Most women at one time or another have heard about Salary.com’s program which calculates what it would cost to hire a replacement to do all the work a mother does on an annual basis. We know, intellectually, that there is economic value for everything a mother contributes to her family; while that value does not appear in calculations of our nation’s GDP or is included in calculating social security benefits, we are aware that the choices we make have an economic impact on our households.
However, have you ever considered what your economic value is per hour?
Women are busy. We have responsibilities ranging from caring for our children, balancing our budgets, planning our meals, cleaning our homes, running errands, working outside the home, and more. While we’d all like to be the superwoman who can maintain perfect life balance and perform everything seamlessly and quickly, the reality is it is impossible to do. We have to make choices, assigning priority to those things which have the most urgency or bring us the greatest benefit.
We often think that, by doing certain activities or making something ourselves, we are “saving money.” However, if the time that it takes to complete a task is significant, then you might be better off not doing that activity or buying the object you need. One way of determining if what we are doing is the best financial choice is to find out what our savings or loss is if we were being paid to do the task by the hour as though we were being hired by an outside source to do the job.
For instance, I can make my own biodegradable laundry soap with $2.50 worth of ingredients in ten minutes; I can buy the same amount of biodegradable laundry soap for $41.50, saving $39.00—or $234.00 per hour. Obviously, my return on my investment is worthwhile, so I continue to make my own laundry soap regularly. I can also make two homemade sixteen-inch pizzas in fifteen minutes (using my KitchenAid and not counting the time it takes for the dough to rise) for $5.00, saving $13.00 compared to take-and-bake from Sam’s Club and $52.00 per hour. It is well worth my time financially to engage in doing these things for my household.
There are times, however, where I have found that doing something myself does not help my family’s bottom line. One summer, my husband and I considered getting a new lawn tractor to mow three acres of land, as our old one needed to be repaired at close to the cost of a new mower. However, we realized that, by the time we divided out the cost of the mower and added in gas and maintenance, we would have spent the same amount per use as it would cost to hire our neighbor to come and mow for us. What would have cost us $40.00 to do ourselves, plus two hours of labor, our neighbor could do for $40.00 and one hour of labor. (He has one of those fabulous John Deeres that really could move.) We were very surprised by this; we had assumed that buying the tool and doing the work ourselves would save us money. However, by taking the time to calculate all the costs involved, we realized the hourly return on the investment wasn’t worth it.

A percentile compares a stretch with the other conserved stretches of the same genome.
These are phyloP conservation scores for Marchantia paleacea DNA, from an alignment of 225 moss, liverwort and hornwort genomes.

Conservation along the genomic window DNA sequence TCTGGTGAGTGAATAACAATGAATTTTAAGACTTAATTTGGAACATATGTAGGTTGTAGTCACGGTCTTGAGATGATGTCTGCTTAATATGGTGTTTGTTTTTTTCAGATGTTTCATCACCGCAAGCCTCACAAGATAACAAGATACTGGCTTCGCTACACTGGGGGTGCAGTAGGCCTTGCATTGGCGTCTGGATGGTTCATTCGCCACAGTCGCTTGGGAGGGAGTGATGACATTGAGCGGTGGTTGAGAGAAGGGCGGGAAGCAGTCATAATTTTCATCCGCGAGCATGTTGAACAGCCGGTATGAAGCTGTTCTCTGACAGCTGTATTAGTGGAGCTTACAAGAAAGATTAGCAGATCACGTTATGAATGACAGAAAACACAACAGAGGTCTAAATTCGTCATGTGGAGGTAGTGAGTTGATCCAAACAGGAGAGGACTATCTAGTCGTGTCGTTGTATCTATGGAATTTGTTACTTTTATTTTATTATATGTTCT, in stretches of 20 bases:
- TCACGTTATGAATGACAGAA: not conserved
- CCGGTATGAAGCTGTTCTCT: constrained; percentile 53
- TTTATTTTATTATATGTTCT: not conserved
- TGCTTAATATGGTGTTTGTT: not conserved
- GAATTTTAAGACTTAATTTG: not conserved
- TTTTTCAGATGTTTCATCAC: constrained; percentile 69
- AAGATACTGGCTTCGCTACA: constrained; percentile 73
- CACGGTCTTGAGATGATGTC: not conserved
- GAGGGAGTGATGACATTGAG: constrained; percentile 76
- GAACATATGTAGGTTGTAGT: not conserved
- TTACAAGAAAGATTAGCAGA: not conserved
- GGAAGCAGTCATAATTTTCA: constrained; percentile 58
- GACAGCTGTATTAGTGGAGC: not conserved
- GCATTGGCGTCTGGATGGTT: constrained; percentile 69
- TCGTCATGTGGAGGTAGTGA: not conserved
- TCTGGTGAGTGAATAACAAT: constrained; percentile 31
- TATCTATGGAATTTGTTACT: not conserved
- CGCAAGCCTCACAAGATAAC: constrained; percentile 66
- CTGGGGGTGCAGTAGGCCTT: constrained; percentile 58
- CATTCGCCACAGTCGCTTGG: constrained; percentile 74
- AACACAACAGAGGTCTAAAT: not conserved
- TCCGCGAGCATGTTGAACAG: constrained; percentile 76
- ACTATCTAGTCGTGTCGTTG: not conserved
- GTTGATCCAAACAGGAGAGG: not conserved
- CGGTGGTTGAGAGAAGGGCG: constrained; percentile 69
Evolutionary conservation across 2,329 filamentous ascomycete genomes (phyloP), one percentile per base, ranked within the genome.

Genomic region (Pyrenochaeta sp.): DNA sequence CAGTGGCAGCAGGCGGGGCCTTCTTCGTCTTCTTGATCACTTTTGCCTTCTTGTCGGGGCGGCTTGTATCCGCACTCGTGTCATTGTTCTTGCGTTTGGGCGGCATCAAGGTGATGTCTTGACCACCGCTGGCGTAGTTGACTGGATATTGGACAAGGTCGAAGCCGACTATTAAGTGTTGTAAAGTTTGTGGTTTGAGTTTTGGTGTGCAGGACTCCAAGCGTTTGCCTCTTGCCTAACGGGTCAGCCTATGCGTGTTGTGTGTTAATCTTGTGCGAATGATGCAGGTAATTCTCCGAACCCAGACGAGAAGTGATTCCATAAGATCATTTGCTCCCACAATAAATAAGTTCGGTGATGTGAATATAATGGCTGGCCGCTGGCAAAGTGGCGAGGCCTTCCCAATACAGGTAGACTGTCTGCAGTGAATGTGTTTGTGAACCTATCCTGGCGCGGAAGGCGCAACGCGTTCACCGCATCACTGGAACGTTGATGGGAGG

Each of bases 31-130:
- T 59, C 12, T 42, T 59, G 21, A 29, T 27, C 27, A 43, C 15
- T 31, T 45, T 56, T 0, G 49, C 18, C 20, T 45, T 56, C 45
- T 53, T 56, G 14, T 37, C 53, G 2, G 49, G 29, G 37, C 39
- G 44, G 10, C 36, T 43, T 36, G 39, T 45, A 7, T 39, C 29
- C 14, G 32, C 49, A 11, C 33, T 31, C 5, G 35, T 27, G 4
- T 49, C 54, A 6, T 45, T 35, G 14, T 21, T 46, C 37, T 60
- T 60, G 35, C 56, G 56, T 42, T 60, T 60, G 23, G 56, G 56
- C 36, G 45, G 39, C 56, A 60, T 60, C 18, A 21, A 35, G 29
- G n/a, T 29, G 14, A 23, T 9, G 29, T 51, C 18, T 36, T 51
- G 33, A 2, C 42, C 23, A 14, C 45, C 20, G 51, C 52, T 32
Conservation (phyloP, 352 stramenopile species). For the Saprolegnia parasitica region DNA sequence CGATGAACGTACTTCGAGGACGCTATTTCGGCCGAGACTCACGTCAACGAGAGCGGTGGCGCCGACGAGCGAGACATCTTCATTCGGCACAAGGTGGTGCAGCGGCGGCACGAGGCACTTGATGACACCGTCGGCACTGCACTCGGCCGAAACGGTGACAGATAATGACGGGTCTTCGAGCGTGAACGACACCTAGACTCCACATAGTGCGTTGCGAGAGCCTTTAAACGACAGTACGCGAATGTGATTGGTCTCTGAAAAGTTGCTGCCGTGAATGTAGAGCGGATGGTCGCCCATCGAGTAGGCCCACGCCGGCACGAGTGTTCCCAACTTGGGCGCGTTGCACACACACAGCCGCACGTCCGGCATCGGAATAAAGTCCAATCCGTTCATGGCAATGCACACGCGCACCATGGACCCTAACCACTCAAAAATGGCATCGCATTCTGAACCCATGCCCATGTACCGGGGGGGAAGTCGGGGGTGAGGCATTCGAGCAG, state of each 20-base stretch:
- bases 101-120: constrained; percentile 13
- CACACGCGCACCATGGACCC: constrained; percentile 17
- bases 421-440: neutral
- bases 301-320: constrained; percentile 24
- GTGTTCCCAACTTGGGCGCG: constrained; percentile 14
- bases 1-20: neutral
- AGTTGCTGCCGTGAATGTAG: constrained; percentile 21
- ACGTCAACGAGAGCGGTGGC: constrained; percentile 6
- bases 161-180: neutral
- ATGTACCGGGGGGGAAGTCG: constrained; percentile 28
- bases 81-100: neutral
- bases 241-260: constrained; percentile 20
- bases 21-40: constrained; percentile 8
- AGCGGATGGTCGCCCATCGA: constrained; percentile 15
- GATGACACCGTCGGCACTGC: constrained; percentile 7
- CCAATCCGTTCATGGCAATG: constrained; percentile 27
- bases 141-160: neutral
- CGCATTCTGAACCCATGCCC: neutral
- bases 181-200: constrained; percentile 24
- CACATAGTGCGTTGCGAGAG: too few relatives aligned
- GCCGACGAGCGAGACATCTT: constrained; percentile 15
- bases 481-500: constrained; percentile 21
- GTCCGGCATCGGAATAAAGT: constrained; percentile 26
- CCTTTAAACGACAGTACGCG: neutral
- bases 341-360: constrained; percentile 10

Frugality should not be thought of only in terms of how much money you save, but also in terms of how much time you save. The cliché “time is money” is true for a reason. I had an old colleague who made her own dresses because she could make a particular dress she liked for $15.00, instead of spending $50.00 in the store. If sewing was something she enjoyed doing, then making the dress herself is certainly a great decision. However, she despised sewing…and it would take her six hours of misery to make one. Her savings came to $5.83 per hour, which isn’t bad…but could she have done some other task that would have saved more than $5.83 an hour that she could have enjoyed more, and then just bought the dress? Was the time spent worth the end result? Ultimately, only she could make that decision…but I wonder if she would have made the same choice if she thought about her actual hourly earnings.
Saving money isn’t always straight-forward; sometimes you have to look at different aspects of your life to find the best way to make a household budget work. Considering your hourly savings rate could give you some additional insights into how to manage your time and money, and may even make your life just a little easier.